Making Positive Changes for Animals in Laboratories: A LAREF Discussion

AWI’s Laboratory Animal Refinement and Enrichment Forum (LAREF) is an online discussion forum where individuals working with animals in research share their ideas and experiences related to improving the welfare of animals under their care. Recently, Dr. Joanna Makowska, AWI’s laboratory animal advisor, asked members a question that generated a lively discussion, reproduced below. The conversation has been edited for brevity and clarity. 

photo by Zane Michael Cooper
photo by Zane Michael Cooper

Could you please share what change/improvement you have made at your current or previous institution that you are most proud of? This could be related to changes for animals or changes to staff that resulted in a cultural change. I look forward to your stories! (Joanna Makowska)

I am most proud of two things: (1) Introducing enrichment to caged rabbits. Long ago, we had five rooms of single-housed rabbits who had no enrichment other than the brief human interaction when they got hay. There were a lot of behavioral problems, as you can imagine (growling, stomping, charging at staff). I purchased canning jar lids and gave each one the ring portion. The lids were a huge hit! That was the tipping point, and now rabbits, and our other USDA species, all have a large variety of toys and items to manipulate. (2) Revamping the training program. On my first day as a care tech, I was handed a badly drawn map of the facility and a written room assignment. That was essentially my training. Today we have a wide variety of training videos with quizzes that each staff member (not just care staff) are assigned before they even begin to work with their group. (Lorraine Bell)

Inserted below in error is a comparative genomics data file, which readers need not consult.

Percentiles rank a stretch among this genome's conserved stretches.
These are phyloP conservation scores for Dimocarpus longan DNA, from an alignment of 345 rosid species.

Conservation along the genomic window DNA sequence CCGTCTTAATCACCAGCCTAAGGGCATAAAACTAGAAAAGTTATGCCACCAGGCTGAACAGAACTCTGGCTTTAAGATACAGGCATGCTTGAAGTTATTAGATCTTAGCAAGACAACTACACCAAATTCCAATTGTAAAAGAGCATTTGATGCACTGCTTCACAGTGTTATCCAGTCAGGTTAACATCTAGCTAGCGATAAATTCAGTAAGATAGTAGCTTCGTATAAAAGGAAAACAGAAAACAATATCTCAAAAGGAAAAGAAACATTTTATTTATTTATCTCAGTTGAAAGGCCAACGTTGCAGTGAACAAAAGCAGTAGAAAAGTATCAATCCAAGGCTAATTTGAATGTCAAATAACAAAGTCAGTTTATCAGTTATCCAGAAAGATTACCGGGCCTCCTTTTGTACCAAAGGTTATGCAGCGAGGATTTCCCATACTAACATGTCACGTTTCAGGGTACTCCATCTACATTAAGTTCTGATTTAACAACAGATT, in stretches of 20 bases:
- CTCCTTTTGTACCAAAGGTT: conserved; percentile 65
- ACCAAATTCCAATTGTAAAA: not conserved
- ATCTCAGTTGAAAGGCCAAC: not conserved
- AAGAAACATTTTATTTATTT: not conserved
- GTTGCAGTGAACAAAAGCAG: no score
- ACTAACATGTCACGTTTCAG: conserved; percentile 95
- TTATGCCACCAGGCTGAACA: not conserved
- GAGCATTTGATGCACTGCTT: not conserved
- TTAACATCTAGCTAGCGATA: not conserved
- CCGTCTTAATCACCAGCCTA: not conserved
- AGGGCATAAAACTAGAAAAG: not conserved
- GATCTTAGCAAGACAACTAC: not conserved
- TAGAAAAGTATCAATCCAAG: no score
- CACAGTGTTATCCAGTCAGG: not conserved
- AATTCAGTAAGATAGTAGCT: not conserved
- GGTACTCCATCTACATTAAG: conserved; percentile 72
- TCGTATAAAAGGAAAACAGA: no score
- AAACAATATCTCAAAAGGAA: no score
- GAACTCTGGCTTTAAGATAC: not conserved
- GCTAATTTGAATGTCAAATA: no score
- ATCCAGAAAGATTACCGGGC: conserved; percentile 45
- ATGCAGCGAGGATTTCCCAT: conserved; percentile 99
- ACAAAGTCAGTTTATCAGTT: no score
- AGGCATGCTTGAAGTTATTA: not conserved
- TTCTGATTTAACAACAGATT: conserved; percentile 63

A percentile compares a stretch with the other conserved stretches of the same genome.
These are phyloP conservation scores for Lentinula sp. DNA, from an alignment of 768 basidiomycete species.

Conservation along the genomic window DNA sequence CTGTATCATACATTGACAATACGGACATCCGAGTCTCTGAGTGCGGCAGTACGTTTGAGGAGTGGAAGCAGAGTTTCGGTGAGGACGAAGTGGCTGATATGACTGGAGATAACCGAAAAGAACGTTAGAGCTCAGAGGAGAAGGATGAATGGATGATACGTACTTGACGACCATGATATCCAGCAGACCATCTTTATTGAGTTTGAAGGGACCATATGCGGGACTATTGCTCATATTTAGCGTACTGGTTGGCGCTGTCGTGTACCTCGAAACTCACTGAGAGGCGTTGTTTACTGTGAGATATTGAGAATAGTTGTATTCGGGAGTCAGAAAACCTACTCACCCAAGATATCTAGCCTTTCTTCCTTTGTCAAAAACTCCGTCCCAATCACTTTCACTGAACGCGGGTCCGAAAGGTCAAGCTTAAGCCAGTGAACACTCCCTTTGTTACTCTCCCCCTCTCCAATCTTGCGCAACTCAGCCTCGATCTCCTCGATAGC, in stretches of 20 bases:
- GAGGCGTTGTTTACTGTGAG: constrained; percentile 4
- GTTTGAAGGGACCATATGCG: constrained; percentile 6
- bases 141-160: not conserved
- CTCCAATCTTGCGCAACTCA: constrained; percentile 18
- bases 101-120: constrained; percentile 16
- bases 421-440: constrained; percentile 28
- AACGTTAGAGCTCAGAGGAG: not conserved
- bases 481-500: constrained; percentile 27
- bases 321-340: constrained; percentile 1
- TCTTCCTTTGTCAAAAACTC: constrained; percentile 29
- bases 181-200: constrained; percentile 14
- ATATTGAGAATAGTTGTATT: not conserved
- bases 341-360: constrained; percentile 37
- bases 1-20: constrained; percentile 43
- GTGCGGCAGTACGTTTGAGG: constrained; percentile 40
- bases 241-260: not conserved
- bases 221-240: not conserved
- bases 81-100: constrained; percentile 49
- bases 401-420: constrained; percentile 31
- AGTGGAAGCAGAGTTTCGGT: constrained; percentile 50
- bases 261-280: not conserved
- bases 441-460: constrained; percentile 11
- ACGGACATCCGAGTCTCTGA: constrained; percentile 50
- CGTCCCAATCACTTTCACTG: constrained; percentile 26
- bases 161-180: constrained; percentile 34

Enrichment as a standard. Almost 30 years ago, I started not giving principal investigators (PIs) a choice: they had to have enrichment in all cages. I am fortunate now to be a consultant and get many new companies started off with robust enrichment as standard. (Michele Cunneen)

We have a few long-term resident cats at our facility. Though they have lots of enrichment, they would often lie around, and we worried about managing their weight. I introduced a giant cat wheel, which included a gradual introduction to the group as well as rewards for coming close and investigating it. It was a great success, and you can hear the cats using it throughout the day. It was so successful during the training process, when the cats would hear the technician coming down the hall they would jump on it and begin using it, sometimes two at a time! (Jackie Watson) 

When starting to care for a large colony of single-caged rhesus macaques and a small colony of single-caged stump-tailed macaques in 1986, it was very clear to me that I had to find ways to address the behavioral and emotional needs of these social animals. I developed two protocols based on simple ethological facts, and—over a period of about four years—transferred 668 of 728 single-caged rhesus macaques and 40 of 40 single-caged stump-tailed macaques to compatible pair-housing without any assistance.